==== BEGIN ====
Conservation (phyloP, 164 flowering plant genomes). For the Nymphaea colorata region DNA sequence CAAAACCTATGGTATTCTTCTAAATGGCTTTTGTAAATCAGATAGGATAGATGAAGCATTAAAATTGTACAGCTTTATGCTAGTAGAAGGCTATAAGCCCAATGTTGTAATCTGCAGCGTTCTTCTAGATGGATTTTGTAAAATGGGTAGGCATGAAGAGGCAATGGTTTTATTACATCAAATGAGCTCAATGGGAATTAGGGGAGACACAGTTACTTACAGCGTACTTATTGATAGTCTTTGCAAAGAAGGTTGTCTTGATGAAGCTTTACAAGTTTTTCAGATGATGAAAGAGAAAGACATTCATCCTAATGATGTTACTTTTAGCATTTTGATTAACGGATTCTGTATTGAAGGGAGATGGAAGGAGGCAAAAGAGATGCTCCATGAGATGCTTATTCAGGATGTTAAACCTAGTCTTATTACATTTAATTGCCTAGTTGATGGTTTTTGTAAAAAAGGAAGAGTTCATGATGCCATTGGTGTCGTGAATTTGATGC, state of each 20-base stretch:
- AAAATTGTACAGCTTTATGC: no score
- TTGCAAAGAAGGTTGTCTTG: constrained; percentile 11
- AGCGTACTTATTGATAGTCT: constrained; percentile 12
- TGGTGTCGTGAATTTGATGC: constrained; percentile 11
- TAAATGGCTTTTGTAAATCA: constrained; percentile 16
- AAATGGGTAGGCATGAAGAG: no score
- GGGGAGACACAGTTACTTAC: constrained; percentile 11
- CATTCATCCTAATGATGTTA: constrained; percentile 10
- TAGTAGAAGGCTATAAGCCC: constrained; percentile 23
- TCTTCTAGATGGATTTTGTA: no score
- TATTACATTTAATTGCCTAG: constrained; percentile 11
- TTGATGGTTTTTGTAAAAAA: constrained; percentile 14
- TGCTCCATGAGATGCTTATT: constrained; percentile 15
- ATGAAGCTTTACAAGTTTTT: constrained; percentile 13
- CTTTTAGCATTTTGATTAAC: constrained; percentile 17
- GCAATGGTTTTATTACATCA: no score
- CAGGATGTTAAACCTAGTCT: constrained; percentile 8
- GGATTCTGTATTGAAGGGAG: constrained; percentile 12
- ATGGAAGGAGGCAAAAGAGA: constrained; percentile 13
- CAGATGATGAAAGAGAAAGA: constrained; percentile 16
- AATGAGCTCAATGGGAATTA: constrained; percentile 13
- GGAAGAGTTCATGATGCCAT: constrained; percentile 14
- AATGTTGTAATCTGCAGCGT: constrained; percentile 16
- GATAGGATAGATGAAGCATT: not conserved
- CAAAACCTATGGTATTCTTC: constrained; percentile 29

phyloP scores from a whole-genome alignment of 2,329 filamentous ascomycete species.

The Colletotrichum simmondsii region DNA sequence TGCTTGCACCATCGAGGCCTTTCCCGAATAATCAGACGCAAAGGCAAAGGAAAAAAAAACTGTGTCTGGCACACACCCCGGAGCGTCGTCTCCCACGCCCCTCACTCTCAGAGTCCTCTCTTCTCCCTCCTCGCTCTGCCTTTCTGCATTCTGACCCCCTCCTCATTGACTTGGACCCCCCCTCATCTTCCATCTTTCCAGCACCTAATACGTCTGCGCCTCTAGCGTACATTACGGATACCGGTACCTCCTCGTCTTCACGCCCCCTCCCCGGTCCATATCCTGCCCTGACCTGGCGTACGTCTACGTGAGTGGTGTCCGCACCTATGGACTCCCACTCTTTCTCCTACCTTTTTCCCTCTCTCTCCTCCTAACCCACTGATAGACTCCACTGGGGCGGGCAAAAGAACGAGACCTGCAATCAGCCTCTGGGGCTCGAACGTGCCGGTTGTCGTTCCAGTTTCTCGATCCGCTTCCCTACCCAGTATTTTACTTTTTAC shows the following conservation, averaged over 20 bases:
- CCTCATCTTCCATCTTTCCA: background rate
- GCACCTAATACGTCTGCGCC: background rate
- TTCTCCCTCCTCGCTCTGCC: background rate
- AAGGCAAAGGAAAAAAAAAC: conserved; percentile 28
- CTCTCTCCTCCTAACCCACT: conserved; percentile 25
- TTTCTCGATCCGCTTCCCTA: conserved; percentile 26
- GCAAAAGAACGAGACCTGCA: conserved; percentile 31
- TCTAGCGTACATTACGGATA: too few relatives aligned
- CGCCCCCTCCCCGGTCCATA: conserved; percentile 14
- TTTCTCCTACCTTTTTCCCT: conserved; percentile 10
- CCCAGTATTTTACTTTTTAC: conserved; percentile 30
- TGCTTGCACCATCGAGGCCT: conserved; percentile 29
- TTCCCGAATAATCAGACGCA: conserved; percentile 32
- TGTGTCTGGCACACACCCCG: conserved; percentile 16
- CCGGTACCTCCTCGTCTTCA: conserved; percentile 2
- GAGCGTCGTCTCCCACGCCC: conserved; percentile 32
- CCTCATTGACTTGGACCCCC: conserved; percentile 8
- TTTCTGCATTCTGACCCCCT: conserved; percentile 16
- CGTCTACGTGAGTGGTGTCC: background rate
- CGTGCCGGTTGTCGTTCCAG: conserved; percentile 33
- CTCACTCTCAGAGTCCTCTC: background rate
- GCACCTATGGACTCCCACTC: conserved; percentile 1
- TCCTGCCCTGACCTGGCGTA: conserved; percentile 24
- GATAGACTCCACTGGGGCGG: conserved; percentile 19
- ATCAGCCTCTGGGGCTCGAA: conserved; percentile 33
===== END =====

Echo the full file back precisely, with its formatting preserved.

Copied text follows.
Conservation (phyloP, 164 flowering plant genomes). For the Nymphaea colorata region DNA sequence CAAAACCTATGGTATTCTTCTAAATGGCTTTTGTAAATCAGATAGGATAGATGAAGCATTAAAATTGTACAGCTTTATGCTAGTAGAAGGCTATAAGCCCAATGTTGTAATCTGCAGCGTTCTTCTAGATGGATTTTGTAAAATGGGTAGGCATGAAGAGGCAATGGTTTTATTACATCAAATGAGCTCAATGGGAATTAGGGGAGACACAGTTACTTACAGCGTACTTATTGATAGTCTTTGCAAAGAAGGTTGTCTTGATGAAGCTTTACAAGTTTTTCAGATGATGAAAGAGAAAGACATTCATCCTAATGATGTTACTTTTAGCATTTTGATTAACGGATTCTGTATTGAAGGGAGATGGAAGGAGGCAAAAGAGATGCTCCATGAGATGCTTATTCAGGATGTTAAACCTAGTCTTATTACATTTAATTGCCTAGTTGATGGTTTTTGTAAAAAAGGAAGAGTTCATGATGCCATTGGTGTCGTGAATTTGATGC, state of each 20-base stretch:
- AAAATTGTACAGCTTTATGC: no score
- TTGCAAAGAAGGTTGTCTTG: constrained; percentile 11
- AGCGTACTTATTGATAGTCT: constrained; percentile 12
- TGGTGTCGTGAATTTGATGC: constrained; percentile 11
- TAAATGGCTTTTGTAAATCA: constrained; percentile 16
- AAATGGGTAGGCATGAAGAG: no score
- GGGGAGACACAGTTACTTAC: constrained; percentile 11
- CATTCATCCTAATGATGTTA: constrained; percentile 10
- TAGTAGAAGGCTATAAGCCC: constrained; percentile 23
- TCTTCTAGATGGATTTTGTA: no score
- TATTACATTTAATTGCCTAG: constrained; percentile 11
- TTGATGGTTTTTGTAAAAAA: constrained; percentile 14
- TGCTCCATGAGATGCTTATT: constrained; percentile 15
- ATGAAGCTTTACAAGTTTTT: constrained; percentile 13
- CTTTTAGCATTTTGATTAAC: constrained; percentile 17
- GCAATGGTTTTATTACATCA: no score
- CAGGATGTTAAACCTAGTCT: constrained; percentile 8
- GGATTCTGTATTGAAGGGAG: constrained; percentile 12
- ATGGAAGGAGGCAAAAGAGA: constrained; percentile 13
- CAGATGATGAAAGAGAAAGA: constrained; percentile 16
- AATGAGCTCAATGGGAATTA: constrained; percentile 13
- GGAAGAGTTCATGATGCCAT: constrained; percentile 14
- AATGTTGTAATCTGCAGCGT: constrained; percentile 16
- GATAGGATAGATGAAGCATT: not conserved
- CAAAACCTATGGTATTCTTC: constrained; percentile 29

phyloP scores from a whole-genome alignment of 2,329 filamentous ascomycete species.

The Colletotrichum simmondsii region DNA sequence TGCTTGCACCATCGAGGCCTTTCCCGAATAATCAGACGCAAAGGCAAAGGAAAAAAAAACTGTGTCTGGCACACACCCCGGAGCGTCGTCTCCCACGCCCCTCACTCTCAGAGTCCTCTCTTCTCCCTCCTCGCTCTGCCTTTCTGCATTCTGACCCCCTCCTCATTGACTTGGACCCCCCCTCATCTTCCATCTTTCCAGCACCTAATACGTCTGCGCCTCTAGCGTACATTACGGATACCGGTACCTCCTCGTCTTCACGCCCCCTCCCCGGTCCATATCCTGCCCTGACCTGGCGTACGTCTACGTGAGTGGTGTCCGCACCTATGGACTCCCACTCTTTCTCCTACCTTTTTCCCTCTCTCTCCTCCTAACCCACTGATAGACTCCACTGGGGCGGGCAAAAGAACGAGACCTGCAATCAGCCTCTGGGGCTCGAACGTGCCGGTTGTCGTTCCAGTTTCTCGATCCGCTTCCCTACCCAGTATTTTACTTTTTAC shows the following conservation, averaged over 20 bases:
- CCTCATCTTCCATCTTTCCA: background rate
- GCACCTAATACGTCTGCGCC: background rate
- TTCTCCCTCCTCGCTCTGCC: background rate
- AAGGCAAAGGAAAAAAAAAC: conserved; percentile 28
- CTCTCTCCTCCTAACCCACT: conserved; percentile 25
- TTTCTCGATCCGCTTCCCTA: conserved; percentile 26
- GCAAAAGAACGAGACCTGCA: conserved; percentile 31
- TCTAGCGTACATTACGGATA: too few relatives aligned
- CGCCCCCTCCCCGGTCCATA: conserved; percentile 14
- TTTCTCCTACCTTTTTCCCT: conserved; percentile 10
- CCCAGTATTTTACTTTTTAC: conserved; percentile 30
- TGCTTGCACCATCGAGGCCT: conserved; percentile 29
- TTCCCGAATAATCAGACGCA: conserved; percentile 32
- TGTGTCTGGCACACACCCCG: conserved; percentile 16
- CCGGTACCTCCTCGTCTTCA: conserved; percentile 2
- GAGCGTCGTCTCCCACGCCC: conserved; percentile 32
- CCTCATTGACTTGGACCCCC: conserved; percentile 8
- TTTCTGCATTCTGACCCCCT: conserved; percentile 16
- CGTCTACGTGAGTGGTGTCC: background rate
- CGTGCCGGTTGTCGTTCCAG: conserved; percentile 33
- CTCACTCTCAGAGTCCTCTC: background rate
- GCACCTATGGACTCCCACTC: conserved; percentile 1
- TCCTGCCCTGACCTGGCGTA: conserved; percentile 24
- GATAGACTCCACTGGGGCGG: conserved; percentile 19
- ATCAGCCTCTGGGGCTCGAA: conserved; percentile 33